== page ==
[LINK] A strange impact on politics, of the Information Age
rchirgwin at ozemail.com.au
Sat Feb 25 18:26:13 EST 2012
I wonder if there ever *was* a "golden age" of journalism, Frank. There
have been good editors and publications and journalists, and bad ones;
they often exist at the same time, sometimes in the same publication,
sometimes in the same person.
On 25/02/12 4:51 PM, Frank O'Connor wrote:
> Yes and no,
> One thing you do get with the information age is immediacy ... you watch/listen/read as it happens.
> Whether it's actually happening is, of course, another question.
> The downside of course is that this (and competition from other sources) means that traditional news and media outlets are under pressure to perform. So stories are concocted, manufactured and constructed on the fly, the press itself becomes the news by airing unsubstantiated opinions and ideology masquerading as fact and truth, the idea that sources and stories should be verified has gone by the board, opinion counts as fact, and fact becomes more ethereal and inconsequential, the thirty second sound bite becomes all, the daily media timetable must be catered to, Public Relations and press releases are uncritically accepted as bonafide news content, 'paid for' stories become de riguer, trite gossip and 'celebrity news' become premium content, the news garnering machine embraces corruption and bribery to acquire said content ... etc. etc.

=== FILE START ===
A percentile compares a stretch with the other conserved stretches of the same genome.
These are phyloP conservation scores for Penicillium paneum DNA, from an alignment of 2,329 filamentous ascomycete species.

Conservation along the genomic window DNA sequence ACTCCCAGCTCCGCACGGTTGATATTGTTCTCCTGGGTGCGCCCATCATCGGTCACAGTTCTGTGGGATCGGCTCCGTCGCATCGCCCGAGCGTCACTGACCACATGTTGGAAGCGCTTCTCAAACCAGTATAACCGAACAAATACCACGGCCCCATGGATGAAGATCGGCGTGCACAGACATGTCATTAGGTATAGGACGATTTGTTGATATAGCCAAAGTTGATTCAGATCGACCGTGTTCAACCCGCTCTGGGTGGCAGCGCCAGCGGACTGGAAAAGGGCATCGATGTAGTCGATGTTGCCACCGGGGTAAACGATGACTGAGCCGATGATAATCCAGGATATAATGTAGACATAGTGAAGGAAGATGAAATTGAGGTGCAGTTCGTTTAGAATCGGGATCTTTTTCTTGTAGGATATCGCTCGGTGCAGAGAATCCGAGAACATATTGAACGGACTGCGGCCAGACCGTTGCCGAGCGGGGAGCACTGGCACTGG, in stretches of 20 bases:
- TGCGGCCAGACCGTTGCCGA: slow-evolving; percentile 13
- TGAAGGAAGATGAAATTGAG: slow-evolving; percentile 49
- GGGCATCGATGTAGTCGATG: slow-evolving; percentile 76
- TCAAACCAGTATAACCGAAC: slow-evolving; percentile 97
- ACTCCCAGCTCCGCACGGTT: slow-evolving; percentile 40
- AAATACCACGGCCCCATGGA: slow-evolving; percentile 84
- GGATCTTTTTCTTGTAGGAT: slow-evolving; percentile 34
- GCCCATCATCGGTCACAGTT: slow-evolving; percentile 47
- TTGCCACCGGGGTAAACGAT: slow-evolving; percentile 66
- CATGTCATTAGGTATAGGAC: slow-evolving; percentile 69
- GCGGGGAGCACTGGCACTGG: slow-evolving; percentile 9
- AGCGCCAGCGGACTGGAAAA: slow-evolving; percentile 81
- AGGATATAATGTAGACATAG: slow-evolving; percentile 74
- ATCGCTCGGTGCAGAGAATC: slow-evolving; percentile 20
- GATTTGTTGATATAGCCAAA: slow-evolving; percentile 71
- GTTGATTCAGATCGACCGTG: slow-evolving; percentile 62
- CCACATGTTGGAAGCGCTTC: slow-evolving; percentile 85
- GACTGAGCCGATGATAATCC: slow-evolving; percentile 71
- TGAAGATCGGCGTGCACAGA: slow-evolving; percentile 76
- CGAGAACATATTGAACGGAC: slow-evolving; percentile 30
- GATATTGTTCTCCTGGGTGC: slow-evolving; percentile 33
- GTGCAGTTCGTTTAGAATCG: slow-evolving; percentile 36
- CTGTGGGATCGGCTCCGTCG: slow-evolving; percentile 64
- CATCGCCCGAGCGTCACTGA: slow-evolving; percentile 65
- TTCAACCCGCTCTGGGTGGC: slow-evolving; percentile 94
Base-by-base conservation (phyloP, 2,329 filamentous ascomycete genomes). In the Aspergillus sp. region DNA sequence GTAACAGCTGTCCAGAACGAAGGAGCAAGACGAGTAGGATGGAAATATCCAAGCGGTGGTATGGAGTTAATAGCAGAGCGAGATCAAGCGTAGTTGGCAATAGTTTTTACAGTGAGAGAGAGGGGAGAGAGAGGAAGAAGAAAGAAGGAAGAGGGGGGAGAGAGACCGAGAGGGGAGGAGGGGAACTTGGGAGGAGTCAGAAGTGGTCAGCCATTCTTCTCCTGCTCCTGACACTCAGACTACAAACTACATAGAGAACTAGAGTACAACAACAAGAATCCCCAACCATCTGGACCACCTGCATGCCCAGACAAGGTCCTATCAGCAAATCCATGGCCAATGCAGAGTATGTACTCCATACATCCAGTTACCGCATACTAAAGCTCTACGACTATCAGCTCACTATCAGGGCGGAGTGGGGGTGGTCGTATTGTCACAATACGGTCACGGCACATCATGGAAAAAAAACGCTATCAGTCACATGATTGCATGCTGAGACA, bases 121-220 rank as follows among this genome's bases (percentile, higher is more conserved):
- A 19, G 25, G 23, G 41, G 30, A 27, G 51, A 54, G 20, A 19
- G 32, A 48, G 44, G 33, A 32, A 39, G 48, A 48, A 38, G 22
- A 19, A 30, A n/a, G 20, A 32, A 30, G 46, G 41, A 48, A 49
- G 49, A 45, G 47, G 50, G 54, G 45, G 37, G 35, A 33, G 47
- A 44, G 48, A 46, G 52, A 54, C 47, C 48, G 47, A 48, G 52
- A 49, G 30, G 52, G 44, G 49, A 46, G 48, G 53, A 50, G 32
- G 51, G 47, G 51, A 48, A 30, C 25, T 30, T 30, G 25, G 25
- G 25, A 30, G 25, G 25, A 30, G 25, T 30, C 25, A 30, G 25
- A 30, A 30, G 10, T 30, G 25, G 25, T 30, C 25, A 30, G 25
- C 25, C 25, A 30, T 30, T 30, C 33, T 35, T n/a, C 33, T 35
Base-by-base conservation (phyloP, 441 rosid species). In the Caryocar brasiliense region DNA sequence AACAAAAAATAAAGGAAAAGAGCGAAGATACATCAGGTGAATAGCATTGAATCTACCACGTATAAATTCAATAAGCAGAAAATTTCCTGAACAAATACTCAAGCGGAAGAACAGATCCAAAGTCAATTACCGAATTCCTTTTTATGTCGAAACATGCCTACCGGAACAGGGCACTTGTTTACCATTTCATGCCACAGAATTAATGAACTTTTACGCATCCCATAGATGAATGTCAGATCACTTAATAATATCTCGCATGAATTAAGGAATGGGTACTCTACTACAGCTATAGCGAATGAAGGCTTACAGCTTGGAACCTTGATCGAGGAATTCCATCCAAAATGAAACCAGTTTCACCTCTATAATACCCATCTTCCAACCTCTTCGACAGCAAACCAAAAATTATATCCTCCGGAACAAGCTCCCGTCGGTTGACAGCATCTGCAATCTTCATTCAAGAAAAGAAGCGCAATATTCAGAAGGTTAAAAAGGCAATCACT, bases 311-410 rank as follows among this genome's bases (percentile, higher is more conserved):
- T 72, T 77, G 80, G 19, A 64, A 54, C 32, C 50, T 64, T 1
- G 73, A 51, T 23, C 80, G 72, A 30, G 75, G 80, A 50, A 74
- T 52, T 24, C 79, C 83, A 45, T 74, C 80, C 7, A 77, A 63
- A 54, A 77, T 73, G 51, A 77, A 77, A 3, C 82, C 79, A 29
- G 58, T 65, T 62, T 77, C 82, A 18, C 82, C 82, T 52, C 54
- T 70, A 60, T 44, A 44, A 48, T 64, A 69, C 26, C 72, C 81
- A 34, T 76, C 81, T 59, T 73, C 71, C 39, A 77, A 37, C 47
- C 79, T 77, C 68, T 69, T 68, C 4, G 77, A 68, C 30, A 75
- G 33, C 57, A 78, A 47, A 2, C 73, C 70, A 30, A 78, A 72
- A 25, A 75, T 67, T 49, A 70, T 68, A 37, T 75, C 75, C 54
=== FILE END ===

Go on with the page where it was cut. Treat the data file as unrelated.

> As I've said before ... we don't live in the Golden Age of Journalism.
> The political parties? The pollsters are so far up their collective asses that they don't dare do anything without consulting them (whether or not the poll's methodology, constructs and content actually holds up to scrutiny or not). Government is no longer something that's done to a rational plan ... it's management by the panic that the pollsters can cause the politicians.
> Maybe we'd be better off going back to the Athenian idea of democracy, and have any interested member of the public drop black or white stones into big jars to vote any policies the government is trying to pass. (Of course that lent itself to corruption and political manipulation by the rich and powerful like you wouldn't believe ... but the Australian pollsters and PR firms are used in much the same way anyway, so what would be the effective difference?)
> On 25/02/2012, at 4:21 PM, David Boxall wrote:
>>> Strangely, the information age seems to have made grasping the truth of things harder. The shrinking of the broad base of political parties, their failure to tell stories that inspire and ring true, the increasing lack of penetration of the serious media, the rarity of deep analysis told in a compelling way, the 60-second YouTube videos ...
>> David Boxall | "Cheer up" they said.
>> | "Things could be worse."
>> http://david.boxall.id.au | So I cheered up and,
>> | Sure enough, things got worse.
>> | --Murphy's musing
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